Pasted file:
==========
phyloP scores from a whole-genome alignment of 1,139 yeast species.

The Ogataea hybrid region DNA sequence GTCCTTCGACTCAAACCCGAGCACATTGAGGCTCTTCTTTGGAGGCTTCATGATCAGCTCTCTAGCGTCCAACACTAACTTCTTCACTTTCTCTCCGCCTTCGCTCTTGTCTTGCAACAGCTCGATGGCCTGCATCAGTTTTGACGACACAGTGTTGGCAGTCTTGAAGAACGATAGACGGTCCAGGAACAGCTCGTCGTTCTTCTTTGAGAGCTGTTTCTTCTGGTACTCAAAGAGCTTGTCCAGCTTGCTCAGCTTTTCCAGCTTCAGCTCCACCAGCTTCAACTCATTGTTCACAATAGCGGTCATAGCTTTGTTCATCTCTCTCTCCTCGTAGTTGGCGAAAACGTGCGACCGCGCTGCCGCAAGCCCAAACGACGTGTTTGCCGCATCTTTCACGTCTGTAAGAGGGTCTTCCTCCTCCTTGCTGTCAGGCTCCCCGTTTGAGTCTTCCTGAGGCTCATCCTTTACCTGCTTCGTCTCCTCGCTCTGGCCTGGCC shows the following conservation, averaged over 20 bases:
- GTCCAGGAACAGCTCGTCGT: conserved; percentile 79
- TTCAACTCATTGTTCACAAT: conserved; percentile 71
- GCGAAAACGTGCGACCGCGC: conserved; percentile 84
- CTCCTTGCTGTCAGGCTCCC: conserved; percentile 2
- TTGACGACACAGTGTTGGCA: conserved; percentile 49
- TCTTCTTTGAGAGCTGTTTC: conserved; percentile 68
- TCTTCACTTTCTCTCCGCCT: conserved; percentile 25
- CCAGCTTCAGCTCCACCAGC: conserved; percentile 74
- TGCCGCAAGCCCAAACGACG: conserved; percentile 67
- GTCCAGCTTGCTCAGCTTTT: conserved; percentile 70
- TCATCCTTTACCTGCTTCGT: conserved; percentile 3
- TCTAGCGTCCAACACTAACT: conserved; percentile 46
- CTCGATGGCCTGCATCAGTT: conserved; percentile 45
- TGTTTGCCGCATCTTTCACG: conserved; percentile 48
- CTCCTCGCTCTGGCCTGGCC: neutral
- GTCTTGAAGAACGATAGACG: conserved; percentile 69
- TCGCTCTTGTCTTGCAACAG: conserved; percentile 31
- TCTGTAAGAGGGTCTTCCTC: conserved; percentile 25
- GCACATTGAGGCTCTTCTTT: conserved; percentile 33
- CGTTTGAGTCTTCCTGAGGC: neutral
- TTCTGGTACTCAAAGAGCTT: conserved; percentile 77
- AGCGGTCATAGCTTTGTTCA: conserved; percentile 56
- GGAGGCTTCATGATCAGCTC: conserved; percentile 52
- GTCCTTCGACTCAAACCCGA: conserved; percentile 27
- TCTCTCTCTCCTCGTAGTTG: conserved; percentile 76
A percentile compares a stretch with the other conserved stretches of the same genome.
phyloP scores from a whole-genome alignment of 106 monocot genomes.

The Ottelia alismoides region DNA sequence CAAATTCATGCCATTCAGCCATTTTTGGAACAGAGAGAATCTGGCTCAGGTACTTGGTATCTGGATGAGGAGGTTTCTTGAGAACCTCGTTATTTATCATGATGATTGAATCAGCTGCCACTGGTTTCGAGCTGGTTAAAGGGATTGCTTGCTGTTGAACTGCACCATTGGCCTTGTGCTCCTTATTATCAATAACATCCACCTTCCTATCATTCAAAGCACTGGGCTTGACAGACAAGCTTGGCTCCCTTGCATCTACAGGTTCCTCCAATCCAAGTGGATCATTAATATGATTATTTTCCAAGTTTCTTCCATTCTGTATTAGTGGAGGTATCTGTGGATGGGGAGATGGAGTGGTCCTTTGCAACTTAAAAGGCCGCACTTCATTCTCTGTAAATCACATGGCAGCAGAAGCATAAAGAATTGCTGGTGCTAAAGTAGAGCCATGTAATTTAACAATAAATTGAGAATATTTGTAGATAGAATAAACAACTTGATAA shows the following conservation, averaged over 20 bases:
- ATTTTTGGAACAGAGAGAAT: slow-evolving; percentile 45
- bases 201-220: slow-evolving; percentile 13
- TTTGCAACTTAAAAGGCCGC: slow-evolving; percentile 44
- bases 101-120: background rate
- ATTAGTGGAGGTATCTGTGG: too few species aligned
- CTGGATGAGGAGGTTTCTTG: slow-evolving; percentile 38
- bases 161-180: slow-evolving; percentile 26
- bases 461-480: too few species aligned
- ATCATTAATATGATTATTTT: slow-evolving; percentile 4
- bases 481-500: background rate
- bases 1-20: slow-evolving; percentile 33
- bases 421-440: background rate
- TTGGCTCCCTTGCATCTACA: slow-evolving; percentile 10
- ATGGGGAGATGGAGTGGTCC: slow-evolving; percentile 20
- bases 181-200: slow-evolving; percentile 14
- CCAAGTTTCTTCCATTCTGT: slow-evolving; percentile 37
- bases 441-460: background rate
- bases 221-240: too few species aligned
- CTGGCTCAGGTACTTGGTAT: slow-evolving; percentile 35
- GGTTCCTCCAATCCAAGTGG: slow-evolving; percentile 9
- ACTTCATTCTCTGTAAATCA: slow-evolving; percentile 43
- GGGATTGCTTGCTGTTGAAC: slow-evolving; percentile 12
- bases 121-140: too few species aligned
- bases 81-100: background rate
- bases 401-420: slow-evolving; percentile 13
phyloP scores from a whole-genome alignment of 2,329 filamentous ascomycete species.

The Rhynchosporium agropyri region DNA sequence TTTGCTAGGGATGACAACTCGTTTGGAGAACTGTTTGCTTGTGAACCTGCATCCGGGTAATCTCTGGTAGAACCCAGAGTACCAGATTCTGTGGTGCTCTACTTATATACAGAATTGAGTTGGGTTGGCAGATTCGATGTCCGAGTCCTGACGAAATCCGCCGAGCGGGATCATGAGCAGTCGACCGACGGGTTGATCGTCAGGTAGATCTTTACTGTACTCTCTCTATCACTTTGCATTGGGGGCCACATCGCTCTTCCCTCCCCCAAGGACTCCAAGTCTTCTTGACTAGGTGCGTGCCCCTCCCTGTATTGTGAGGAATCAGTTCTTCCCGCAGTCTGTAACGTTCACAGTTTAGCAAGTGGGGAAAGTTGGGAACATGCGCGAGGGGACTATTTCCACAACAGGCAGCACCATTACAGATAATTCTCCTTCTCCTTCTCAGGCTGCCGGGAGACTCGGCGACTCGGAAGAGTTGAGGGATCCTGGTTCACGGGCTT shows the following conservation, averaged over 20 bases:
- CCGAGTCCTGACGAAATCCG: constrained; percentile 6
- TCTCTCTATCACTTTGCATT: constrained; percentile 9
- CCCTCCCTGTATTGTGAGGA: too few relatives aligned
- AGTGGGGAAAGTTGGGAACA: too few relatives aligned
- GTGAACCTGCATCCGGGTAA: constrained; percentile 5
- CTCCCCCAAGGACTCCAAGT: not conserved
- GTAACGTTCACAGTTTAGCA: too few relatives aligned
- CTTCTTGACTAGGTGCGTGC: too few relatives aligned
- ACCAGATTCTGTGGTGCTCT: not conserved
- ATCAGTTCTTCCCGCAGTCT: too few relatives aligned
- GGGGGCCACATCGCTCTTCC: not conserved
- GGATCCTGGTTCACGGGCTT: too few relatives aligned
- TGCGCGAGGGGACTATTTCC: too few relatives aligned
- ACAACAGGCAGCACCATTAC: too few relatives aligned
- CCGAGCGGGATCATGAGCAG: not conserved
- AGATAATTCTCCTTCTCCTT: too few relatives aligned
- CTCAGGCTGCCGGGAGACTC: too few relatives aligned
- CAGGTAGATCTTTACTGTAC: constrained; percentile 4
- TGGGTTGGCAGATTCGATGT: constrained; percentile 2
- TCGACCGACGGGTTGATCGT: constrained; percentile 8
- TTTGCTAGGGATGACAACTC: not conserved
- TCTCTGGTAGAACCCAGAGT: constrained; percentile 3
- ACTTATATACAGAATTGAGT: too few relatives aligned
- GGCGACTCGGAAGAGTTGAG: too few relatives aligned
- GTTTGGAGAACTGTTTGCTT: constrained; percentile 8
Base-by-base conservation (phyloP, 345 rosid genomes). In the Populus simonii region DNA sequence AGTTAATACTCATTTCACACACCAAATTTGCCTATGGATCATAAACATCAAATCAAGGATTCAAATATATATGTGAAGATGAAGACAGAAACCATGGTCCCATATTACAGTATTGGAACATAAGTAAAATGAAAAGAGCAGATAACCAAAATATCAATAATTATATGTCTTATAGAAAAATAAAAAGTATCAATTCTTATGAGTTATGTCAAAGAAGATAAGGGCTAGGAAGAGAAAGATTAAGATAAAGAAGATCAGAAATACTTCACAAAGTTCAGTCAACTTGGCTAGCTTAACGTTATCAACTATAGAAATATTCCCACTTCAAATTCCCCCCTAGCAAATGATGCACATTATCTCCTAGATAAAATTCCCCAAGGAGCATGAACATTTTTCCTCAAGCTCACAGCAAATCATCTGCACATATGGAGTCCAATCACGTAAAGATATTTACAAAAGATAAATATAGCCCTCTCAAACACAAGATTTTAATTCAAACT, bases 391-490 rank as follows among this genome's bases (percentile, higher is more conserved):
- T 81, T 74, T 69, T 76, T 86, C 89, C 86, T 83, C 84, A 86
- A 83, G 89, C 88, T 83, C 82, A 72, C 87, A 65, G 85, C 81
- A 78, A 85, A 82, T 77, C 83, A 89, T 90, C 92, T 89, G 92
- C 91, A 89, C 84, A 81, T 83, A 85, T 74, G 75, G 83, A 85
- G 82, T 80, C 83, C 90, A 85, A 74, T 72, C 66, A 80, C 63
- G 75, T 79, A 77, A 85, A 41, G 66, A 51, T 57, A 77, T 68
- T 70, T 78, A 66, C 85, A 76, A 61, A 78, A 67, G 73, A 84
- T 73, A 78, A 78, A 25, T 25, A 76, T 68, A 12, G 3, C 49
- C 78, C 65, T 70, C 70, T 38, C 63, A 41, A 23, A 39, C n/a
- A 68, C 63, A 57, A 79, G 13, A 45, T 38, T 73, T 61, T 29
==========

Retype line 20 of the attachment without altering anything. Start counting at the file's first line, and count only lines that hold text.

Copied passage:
- TCTGTAAGAGGGTCTTCCTC: conserved; percentile 25